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DOJ Asks Supreme Court To Dismiss Suit Against Colorado Marijuana Law


Supreme Court marijuanaThe United States Solicitor General filed a brief yesterday urging the United States Supreme Court to dismiss a lawsuit that Nebraska and Oklahoma filed against Colorado’s marijuana legalization law. The lawsuit was originally filed by Nebraska and Oklahoma in December 2014. In May 2015, the Supreme Court asked the U.S. Solicitor General to offer up an opinion on the case. That opinion was released yesterday, and it was not favorable to marijuana prohibitionists who had been hoping that this would but the marijuana legalization Pandora back in the box.

The U.S. Solicitor General asked the United States Supreme Court to rule in favor of Colorado. You can read the brief at this link here. Below is a statement from Tom Angell from the Marijuana Majority in regards to yesterdays events:

“This is the right move by the Obama administration. Colorado and a growing number of states have decided to move away from decades of failed prohibition laws, and so far things seem to be working out as planned. Legalization generates tax revenue, creates jobs and takes the market out of the hands of drug cartels and gangs. New federal data released this week shows that as more legalization laws come online, we’re not seeing an increase in teen marijuana use, despite our opponents’ scare tactics. The Justice Department is correct here: This lawsuit is without merit and should be dismissed.”

Below is also a press release from the Marijuana Policy Project:

In a brief filed Wednesday by the Solicitor General, the U.S. government urged the Supreme Court to dismiss the lawsuit filed by Nebraska and Oklahoma challenging Colorado’s marijuana regulation laws.

Nebraska and Oklahoma filed the lawsuit directly with the Supreme Court in December 2014, arguing that the state’s decision to regulate the cultivation and distribution of marijuana was “placing stress on their criminal justice systems.” In May, the court asked Solicitor General Donald Verrilli, Jr. for his opinion on the lawsuit.

According to the brief filed by Verrilli on Wednesday:

“The motion for leave to file a bill of complaint should be denied because this is not an appropriate case for the exercise of this Court’s original jurisdiction. Entertaining the type of dispute at issue here — essentially that one State’s laws make it more likely that third parties will violate federal and state law in another State — would represent a substantial and unwarranted expansion of this Court’s original jurisdiction.”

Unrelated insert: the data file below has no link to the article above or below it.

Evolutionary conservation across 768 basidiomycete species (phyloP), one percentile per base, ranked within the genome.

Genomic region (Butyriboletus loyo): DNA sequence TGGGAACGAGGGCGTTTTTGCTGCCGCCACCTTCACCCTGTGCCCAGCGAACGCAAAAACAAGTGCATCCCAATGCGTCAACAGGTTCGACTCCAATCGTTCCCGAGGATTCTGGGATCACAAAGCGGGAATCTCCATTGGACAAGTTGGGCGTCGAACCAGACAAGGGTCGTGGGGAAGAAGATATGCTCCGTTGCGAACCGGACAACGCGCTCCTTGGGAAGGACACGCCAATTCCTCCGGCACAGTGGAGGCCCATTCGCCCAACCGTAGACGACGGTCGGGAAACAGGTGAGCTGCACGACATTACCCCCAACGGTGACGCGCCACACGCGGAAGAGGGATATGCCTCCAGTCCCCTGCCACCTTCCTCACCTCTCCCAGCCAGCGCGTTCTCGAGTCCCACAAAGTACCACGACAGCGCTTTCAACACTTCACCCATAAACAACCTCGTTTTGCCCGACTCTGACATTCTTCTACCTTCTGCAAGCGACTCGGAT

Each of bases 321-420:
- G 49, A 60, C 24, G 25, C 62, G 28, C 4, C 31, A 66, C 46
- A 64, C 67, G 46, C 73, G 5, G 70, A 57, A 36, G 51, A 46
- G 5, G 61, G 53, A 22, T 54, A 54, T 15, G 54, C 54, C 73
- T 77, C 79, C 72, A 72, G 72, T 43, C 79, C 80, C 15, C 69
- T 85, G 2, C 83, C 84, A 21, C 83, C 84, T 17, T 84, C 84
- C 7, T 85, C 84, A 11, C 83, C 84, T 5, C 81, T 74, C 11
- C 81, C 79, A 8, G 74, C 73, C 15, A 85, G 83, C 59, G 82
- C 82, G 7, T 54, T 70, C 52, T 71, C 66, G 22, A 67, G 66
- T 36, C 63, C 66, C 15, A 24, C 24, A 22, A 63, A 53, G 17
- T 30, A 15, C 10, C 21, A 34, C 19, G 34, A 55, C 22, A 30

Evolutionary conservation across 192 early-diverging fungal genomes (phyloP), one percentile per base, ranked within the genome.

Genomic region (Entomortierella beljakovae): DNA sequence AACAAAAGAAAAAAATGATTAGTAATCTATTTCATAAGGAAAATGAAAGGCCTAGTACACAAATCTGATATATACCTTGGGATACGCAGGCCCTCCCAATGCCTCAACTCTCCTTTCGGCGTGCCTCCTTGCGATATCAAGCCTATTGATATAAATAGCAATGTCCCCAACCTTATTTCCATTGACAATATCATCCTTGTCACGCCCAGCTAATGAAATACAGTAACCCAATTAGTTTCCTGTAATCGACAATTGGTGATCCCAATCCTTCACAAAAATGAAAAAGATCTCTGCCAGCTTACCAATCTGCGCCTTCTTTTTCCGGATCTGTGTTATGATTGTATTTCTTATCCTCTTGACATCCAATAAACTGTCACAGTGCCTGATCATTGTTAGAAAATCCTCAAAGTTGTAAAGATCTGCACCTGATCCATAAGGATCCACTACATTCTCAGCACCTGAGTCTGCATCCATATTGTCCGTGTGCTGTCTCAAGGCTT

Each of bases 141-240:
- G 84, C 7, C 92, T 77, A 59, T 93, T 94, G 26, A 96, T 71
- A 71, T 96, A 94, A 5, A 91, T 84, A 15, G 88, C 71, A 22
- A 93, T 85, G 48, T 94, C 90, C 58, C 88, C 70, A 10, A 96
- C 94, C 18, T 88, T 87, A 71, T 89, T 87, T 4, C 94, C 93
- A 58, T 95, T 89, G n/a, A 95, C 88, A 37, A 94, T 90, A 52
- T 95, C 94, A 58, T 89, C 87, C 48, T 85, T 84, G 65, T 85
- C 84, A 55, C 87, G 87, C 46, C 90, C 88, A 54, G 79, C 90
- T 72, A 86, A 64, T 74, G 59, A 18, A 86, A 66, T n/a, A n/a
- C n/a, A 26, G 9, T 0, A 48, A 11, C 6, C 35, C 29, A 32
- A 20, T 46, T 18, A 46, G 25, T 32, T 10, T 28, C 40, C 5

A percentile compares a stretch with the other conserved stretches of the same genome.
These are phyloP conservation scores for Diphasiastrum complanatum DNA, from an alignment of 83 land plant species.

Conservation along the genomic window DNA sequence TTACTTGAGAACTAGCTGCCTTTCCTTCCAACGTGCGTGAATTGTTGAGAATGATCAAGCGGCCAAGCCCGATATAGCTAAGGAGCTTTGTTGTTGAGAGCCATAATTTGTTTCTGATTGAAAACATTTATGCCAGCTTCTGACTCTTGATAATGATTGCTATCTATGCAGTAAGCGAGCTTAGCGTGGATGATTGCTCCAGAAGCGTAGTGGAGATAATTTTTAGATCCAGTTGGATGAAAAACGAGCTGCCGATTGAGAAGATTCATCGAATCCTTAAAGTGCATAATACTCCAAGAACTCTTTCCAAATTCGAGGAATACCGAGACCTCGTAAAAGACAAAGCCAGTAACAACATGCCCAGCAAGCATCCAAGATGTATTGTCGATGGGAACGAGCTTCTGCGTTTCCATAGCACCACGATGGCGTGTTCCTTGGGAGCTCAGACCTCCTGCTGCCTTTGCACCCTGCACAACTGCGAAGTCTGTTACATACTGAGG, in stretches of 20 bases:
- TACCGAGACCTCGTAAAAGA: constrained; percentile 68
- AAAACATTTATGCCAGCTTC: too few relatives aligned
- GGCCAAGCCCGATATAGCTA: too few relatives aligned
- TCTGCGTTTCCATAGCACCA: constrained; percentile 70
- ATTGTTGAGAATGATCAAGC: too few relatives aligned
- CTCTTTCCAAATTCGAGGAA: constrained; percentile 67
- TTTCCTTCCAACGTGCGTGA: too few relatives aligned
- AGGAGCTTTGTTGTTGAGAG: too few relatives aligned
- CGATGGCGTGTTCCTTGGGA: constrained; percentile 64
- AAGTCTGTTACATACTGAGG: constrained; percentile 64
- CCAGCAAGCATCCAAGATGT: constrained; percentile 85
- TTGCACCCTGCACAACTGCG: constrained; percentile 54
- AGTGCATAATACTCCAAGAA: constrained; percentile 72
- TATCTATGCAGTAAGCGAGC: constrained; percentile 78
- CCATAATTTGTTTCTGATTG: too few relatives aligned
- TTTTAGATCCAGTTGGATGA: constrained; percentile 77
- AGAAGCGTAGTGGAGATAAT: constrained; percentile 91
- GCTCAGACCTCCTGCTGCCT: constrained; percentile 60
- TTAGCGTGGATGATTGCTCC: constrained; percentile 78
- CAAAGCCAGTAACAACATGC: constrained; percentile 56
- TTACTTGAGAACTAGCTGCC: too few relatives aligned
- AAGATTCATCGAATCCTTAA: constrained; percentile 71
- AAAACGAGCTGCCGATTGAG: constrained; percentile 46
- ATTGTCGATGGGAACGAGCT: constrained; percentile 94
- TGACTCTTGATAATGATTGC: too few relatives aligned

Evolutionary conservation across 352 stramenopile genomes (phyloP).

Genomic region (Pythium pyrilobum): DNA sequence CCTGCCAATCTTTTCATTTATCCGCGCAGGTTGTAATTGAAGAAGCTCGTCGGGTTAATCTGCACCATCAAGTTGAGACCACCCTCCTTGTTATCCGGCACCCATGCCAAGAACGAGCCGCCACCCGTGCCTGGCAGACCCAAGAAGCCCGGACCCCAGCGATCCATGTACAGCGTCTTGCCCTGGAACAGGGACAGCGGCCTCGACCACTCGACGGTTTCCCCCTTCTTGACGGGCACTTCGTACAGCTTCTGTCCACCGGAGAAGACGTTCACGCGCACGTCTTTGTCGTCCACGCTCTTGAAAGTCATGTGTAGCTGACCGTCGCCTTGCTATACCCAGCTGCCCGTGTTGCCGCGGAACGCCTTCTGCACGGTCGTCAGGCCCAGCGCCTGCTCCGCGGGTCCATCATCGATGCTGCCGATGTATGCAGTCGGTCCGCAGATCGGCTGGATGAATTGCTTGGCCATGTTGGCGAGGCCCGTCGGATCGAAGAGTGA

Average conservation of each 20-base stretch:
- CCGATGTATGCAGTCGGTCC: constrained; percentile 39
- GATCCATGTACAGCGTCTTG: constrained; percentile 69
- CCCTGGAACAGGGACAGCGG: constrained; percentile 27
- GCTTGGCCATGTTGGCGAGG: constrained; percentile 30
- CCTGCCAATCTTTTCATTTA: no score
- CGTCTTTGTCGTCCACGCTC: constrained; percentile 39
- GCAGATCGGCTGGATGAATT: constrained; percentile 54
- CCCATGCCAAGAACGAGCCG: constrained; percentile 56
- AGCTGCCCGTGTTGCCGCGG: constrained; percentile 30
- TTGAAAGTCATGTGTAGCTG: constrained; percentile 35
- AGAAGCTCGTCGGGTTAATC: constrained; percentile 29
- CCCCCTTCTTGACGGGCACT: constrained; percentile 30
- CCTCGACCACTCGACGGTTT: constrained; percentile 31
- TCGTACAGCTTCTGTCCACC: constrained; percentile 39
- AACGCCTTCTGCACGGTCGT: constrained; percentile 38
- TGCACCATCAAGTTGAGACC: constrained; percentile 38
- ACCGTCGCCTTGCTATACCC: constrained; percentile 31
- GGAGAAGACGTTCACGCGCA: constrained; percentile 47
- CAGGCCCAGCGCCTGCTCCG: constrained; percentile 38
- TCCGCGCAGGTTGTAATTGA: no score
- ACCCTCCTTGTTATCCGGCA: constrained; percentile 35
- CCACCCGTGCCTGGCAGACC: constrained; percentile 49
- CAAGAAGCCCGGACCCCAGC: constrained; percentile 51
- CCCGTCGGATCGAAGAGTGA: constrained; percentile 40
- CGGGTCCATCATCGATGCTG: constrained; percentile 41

Statement from Mason Tvert, director of communications for the Marijuana Policy Project and a co-director of the 2012 Colorado marijuana initiative:

“This is a meritless and, quite frankly, ludicrous lawsuit. We hope the court will agree with the solicitor general that it’s not something it should be spending its time addressing. These states are literally trying to prevent Colorado from controlling marijuana within its own borders. If officials in Nebraska and Oklahoma want to have a prohibition-fueled marijuana free-for-all in their states, that’s their prerogative. But most Coloradans would prefer to see marijuana regulated and taxed similarly to alcohol.”

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The Marijuana Policy Project is the nation’s largest marijuana policy organization. For more information, visit www.MarijuanaPolicy.org.



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Johnny Green


  1. LMAO! Eloquently put, that’s exactly what I meant. Those guys need an edible and wash it down w/a red Dixie and then try and complain about something.

  2. saynotohypocrisy on

    Concussion derby is a helluva lot more dangerous than cannabis. One more truth the prohibs have to run away from.

  3. Very prudish behavior, insecure, perhaps even jealous. How would these two states like it if Colorado sued them for promoting too much football or anything- they wouldn’t. Worry about your own state more and better things will come.

  4. I want a picture of somebody standing on the state line between Colorado and Nebraska holding 1gram of fresh cannabis extract….I think the irony of the picture speaks volumes…

    Colorado – no crime, no foul, no problems
    Nebraska – Felony, 5 years prison, $10,000 fine

    So how does it work in this situation?? Which side of the body would the person be charged?? or does the person get magically transported through a rift in the space time continuum back to 1937 at the moment the marijuana tax act is enacted??

    Or does the 14th amendment get immediately struck down??



  5. saynotohypocrisy on

    That was an interesting link, but it was Georgia MMJ related, not Nebraska.
    It’s awesome how shamelessly hypocritical people can be. They solemnly pledge allegiance to liberty and justice for all but what they mean is liberty and justice for themselves and people like them.

  6. Its more hypocritical than you know…
    There is a town in northern Nebraska named Whiteclay on the South Dakota border created and established with the sole purpose of trafficking alcohol across the border illegally to the Pine Ridge Indian Reservation in South Dakota.

    The officials of the Pine Ridge reservation and officials in South Dakota have begged Nebraska for years to help do something to solve the problem.

    Passed out drunks line both sides of the streets in this Nebraska bootlegging town. You can read a recent article about it following the link below.


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